What’s Trending in IT

PhM’s virtual panel weighs in on information technology trends in pharmaceutical manufacturing

By Steven E. Kuehn, Editor in Chief

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PhM: What, in your opinion, are the key elements of an effective data/informatics infrastructure?

Ken Rapp, Accelrys: “For a data/informatics infrastructure to be effective, it must be flexible enough to meet the needs of a very dynamic customer environment. Customers should have the ability to use barcoding, connected computing or mobile technologies. Everything should be accessible whether on the premise or in the cloud, and it should have the ability to migrate from what is currently in place today to a new environment tomorrow. It’s also essential for customers to have the ability to work with their partners, and this partner ecosystem is constantly changing and evolving, so the infrastructure must also have the ability and flexibility to change too.

Another key component is standardization. In addition to the benefits mentioned above, standardization accommodates the flexibility use personnel. With personnel shifting from department to department frequently, the ability to provide them consistent tools regardless of their current setting is essential to ensuring data informatics solutions are effective.”

Forrest Rudnick, Datalynx-U.S.: “Key obstacles for achieving an effective data/informatics infrastructure facing pharmaceutical manufacturers today include an unstable economy, rising costs and fierce competition. Constant pressure from leadership to improve operational costs while embracing quality and long term output, cost reduction and quality/productivity improvement is always the fore front of executive meetings. With growing Global competitiveness undue pressure on cost, quality and customer demands, people cannot measure, monitor, and control performance for all personnel during the process time. It is important to track and leverage information technologies/systems and automation and satisfy management.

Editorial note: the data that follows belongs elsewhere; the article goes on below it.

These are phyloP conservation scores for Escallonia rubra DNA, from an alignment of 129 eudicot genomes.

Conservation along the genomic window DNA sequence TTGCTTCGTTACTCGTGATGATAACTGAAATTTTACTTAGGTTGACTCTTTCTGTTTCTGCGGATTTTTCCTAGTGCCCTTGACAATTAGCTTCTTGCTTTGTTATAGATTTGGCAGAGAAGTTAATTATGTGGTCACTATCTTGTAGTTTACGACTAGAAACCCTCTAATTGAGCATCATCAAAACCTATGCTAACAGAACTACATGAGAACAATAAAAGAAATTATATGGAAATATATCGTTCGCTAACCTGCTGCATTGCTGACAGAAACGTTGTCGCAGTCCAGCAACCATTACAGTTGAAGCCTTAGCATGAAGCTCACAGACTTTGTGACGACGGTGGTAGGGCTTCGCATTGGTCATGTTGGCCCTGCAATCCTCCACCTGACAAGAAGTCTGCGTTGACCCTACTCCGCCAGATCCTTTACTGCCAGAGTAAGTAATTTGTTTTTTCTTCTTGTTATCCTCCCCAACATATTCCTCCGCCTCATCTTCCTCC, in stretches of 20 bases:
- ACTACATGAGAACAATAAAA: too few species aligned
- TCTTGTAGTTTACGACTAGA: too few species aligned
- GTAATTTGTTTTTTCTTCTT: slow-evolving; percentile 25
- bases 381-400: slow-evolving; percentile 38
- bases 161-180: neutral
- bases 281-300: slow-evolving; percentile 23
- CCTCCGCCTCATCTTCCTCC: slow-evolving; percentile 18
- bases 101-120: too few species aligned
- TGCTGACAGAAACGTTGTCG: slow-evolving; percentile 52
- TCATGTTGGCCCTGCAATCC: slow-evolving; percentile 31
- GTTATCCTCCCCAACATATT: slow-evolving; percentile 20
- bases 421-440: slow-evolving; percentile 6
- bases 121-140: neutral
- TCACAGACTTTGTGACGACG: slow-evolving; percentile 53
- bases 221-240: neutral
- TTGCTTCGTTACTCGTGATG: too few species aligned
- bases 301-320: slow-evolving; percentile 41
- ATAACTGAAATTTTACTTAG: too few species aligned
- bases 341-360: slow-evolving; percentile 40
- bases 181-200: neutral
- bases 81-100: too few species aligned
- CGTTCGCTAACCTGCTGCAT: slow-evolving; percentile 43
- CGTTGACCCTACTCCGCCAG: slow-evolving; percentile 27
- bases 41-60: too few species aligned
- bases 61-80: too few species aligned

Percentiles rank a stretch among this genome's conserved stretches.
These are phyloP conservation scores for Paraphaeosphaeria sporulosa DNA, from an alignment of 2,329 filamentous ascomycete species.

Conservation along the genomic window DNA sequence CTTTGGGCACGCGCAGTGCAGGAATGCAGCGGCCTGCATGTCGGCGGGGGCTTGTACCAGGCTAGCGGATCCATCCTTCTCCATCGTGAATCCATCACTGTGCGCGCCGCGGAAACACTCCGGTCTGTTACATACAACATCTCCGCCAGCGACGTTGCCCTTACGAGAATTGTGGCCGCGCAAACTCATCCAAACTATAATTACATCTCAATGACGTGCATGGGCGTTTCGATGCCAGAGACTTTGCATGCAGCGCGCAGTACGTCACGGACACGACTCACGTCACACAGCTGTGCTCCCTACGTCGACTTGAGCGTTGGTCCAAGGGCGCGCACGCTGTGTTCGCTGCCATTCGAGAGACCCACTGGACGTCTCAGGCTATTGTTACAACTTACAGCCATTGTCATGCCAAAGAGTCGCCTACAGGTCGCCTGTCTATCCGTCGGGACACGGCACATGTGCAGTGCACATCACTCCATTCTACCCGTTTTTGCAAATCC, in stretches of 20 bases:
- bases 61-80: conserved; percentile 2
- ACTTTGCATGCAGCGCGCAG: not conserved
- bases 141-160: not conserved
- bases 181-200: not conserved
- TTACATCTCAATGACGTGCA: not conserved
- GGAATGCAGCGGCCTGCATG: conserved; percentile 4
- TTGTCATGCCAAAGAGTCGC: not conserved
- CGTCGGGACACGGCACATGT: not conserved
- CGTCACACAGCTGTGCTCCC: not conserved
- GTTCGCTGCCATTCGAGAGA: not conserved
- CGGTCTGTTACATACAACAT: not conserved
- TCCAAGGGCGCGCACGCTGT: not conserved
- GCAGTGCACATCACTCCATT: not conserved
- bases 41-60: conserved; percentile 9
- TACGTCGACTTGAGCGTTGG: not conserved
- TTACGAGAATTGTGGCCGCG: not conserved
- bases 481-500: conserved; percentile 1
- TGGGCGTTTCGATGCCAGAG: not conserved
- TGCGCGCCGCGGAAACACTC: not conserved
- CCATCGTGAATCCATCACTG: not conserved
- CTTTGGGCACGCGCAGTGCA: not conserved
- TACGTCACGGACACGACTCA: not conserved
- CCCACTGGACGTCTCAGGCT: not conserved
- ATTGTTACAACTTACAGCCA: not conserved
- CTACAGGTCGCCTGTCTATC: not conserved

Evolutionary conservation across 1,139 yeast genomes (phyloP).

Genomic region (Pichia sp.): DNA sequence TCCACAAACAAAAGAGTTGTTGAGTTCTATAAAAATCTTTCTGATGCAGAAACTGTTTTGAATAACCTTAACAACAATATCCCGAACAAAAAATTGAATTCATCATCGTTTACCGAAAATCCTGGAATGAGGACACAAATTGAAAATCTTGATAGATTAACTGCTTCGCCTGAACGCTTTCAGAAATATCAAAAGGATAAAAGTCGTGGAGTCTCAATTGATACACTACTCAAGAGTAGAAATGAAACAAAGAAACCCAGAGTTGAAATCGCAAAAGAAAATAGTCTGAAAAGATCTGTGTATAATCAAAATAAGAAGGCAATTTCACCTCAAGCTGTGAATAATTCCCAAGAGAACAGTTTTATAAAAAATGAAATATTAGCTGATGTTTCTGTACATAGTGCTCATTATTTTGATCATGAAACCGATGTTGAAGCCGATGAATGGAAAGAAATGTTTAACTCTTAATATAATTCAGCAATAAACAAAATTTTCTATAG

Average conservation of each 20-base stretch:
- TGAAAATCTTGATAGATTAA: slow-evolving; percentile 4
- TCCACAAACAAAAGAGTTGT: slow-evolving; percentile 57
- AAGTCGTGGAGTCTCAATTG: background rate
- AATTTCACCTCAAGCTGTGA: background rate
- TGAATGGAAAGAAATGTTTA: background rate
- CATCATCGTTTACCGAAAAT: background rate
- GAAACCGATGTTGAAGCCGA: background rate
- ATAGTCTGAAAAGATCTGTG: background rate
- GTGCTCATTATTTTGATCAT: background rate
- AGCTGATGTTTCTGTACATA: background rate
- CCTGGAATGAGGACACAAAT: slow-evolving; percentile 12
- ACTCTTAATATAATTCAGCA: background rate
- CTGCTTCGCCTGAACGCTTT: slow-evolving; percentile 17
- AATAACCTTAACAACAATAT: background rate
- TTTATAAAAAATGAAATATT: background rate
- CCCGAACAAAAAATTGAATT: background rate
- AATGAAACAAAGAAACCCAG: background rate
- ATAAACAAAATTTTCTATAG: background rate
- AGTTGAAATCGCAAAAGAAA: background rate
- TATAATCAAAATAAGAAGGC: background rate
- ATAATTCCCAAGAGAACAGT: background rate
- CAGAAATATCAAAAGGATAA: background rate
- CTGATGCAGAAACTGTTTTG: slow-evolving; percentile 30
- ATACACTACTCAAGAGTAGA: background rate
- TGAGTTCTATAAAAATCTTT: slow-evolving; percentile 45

Measures can be taken to meet all the immediate needs through automation of monitoring inputs and outputs, trend analysis reports and by making simple processes repeatable. Review documentation each month to ensure adherence or improvement. Invoke an incentive program to catch problems early. This accomplishes two areas of concern, gets your employees involved with solution management and helps with reduced operating costs. Every company is good at putting together task forces to identify the cost problems, but no companies put together a task force to close the cost gaps identified.”

K.R. Karu, Sparta Systems Inc.: “The first step is to identify your core strategic systems for data, including ERP as the foundational system, and then Enterprise Quality Management Software (EQMS), LIMS, Document Management, CRM and any others that may be necessary to run your business. Then define which systems are responsible for which processes, and make sure systems can share data and hand off results to each other. Embrace technology advances: for example, using i-Pads during audit processes and mobile devices to report events as they are discovered. 

Finally, collecting data is not enough. Identify how data is analyzed. Having an analytics tool to slice and dice the data for each individual business area allows for discovery of trends and better and quicker fact based decision making.”

PhM: What do you think are the consequences to the Pharma industry if it fails to effectively leverage information technologies to tackle industry challenges?

Forrest Rudnick, Datalynx-U.S.: “A key area of misunderstanding [stems from the fact that] many of today’s executives did not come up through the ranks of the blue collar environment so they do not grasp the far reaching effects and impact to all the processes and systems involved when demanding greater output or higher efficiency at a lower cost. The FDA Warning Letters and notification of violations repeatedly identifies the same issues regardless of what facility is inspected primarily due to humans not performing consistently as machines. Where a machine can run 24 x 7, be shut down for preventive maintenance or calibration and then be up and running again with consistent output, people cannot. Even on their best day, humans will always introduce errors into the process.